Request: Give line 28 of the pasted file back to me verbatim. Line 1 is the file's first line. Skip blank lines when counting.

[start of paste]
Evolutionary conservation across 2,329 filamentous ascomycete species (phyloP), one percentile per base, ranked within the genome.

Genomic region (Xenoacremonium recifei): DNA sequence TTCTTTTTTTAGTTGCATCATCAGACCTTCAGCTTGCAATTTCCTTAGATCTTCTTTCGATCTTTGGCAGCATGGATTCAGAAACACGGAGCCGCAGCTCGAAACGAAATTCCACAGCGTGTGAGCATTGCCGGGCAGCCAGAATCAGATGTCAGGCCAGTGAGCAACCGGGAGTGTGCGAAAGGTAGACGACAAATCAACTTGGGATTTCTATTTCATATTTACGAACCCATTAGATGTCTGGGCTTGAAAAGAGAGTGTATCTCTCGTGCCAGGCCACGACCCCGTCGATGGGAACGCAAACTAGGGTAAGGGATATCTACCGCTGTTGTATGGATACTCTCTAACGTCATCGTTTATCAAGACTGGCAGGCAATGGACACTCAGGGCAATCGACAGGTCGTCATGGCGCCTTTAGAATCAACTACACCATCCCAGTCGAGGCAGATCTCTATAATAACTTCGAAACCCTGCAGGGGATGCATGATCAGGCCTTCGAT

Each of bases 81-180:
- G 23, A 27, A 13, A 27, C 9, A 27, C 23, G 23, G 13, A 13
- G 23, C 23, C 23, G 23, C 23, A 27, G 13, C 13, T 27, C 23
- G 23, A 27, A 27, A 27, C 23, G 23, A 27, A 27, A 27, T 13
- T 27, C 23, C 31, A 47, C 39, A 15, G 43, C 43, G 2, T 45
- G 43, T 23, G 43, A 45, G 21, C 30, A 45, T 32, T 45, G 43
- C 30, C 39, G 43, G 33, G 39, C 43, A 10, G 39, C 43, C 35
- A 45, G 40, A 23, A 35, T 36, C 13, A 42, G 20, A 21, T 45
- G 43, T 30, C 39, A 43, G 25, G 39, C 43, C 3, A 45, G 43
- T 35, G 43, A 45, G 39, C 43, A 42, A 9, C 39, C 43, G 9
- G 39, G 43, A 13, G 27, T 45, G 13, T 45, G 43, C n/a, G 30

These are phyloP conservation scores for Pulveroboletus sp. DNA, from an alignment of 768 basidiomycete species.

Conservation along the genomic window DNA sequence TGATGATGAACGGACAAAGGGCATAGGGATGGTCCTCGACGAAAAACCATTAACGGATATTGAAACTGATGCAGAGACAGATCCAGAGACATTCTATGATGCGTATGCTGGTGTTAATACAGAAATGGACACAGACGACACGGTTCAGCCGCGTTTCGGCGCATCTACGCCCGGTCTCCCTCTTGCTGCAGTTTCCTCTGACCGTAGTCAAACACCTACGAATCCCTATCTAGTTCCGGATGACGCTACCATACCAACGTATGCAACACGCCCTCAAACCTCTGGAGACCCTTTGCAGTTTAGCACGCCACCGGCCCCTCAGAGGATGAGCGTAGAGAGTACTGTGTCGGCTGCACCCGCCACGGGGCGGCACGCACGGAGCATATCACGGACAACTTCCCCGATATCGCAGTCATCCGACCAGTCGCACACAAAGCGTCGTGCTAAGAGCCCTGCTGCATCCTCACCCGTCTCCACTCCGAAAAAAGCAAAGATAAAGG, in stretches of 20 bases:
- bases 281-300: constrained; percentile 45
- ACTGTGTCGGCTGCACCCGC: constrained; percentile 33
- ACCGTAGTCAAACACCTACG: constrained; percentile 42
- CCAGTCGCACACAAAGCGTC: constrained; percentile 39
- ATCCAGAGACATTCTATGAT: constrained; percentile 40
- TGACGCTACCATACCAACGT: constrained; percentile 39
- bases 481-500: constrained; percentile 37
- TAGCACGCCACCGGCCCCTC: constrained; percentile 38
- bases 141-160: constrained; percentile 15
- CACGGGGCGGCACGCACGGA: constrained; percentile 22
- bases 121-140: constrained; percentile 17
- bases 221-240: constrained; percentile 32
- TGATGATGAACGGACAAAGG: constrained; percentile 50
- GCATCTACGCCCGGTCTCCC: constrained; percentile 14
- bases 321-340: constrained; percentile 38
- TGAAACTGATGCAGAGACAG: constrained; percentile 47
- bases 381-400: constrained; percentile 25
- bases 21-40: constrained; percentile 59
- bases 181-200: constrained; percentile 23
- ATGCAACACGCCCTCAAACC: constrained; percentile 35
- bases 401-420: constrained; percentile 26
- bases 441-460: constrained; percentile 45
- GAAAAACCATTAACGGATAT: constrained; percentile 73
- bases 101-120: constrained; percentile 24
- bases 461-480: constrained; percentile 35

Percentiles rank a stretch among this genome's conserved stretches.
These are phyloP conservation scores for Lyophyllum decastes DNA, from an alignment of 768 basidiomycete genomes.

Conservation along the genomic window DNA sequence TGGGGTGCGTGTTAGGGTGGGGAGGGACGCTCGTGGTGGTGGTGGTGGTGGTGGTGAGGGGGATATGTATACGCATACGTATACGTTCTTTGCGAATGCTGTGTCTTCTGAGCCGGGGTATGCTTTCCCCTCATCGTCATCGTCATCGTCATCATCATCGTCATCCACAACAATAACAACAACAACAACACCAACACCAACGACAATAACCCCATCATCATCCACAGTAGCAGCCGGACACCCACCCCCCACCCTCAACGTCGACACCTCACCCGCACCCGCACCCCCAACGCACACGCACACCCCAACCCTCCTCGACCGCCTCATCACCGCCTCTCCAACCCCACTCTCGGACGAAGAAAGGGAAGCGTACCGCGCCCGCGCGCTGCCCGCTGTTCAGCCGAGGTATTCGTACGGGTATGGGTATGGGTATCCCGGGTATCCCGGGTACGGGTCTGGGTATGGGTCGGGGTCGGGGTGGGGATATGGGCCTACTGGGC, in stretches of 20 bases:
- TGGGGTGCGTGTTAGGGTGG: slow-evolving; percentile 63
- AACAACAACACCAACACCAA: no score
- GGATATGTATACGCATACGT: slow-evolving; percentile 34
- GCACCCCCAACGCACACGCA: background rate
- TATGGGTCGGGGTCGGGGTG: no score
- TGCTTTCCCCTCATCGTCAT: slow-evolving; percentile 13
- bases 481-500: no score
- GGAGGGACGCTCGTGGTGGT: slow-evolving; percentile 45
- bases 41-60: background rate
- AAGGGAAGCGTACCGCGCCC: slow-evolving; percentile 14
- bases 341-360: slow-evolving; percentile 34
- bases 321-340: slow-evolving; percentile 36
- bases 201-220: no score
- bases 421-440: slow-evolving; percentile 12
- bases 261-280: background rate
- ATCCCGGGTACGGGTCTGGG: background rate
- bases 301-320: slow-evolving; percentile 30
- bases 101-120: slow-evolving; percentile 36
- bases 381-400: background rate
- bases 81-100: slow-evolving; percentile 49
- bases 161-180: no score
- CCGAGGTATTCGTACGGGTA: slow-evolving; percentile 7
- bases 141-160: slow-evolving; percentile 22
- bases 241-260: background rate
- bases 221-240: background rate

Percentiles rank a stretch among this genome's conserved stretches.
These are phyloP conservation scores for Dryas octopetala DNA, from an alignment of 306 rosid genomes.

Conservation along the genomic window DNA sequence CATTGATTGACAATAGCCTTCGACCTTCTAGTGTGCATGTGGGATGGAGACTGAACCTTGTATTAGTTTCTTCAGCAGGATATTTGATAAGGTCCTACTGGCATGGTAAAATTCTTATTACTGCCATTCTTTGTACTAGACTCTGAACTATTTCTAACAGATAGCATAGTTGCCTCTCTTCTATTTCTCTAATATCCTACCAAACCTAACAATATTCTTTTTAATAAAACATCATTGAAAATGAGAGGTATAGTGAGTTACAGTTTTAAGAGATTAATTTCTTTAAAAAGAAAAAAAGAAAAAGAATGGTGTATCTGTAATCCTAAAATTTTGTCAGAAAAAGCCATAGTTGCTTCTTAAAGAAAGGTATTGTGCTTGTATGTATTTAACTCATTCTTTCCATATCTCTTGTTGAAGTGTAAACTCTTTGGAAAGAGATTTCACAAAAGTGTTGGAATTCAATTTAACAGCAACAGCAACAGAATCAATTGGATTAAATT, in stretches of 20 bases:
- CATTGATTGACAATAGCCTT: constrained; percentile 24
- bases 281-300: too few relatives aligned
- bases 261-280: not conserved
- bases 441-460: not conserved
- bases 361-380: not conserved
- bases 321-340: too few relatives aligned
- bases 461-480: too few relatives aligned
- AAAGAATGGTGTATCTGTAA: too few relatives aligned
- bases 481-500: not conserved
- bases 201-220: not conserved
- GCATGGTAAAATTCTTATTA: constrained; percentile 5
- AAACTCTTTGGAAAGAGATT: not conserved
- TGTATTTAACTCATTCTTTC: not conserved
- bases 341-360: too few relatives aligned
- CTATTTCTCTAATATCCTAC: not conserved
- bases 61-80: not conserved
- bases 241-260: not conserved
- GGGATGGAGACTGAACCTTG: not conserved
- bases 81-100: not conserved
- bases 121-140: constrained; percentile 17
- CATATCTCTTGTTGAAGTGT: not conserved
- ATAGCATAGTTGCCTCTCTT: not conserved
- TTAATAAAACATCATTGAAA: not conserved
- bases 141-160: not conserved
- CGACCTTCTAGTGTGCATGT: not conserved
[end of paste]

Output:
- TGATGATGAACGGACAAAGG: constrained; percentile 50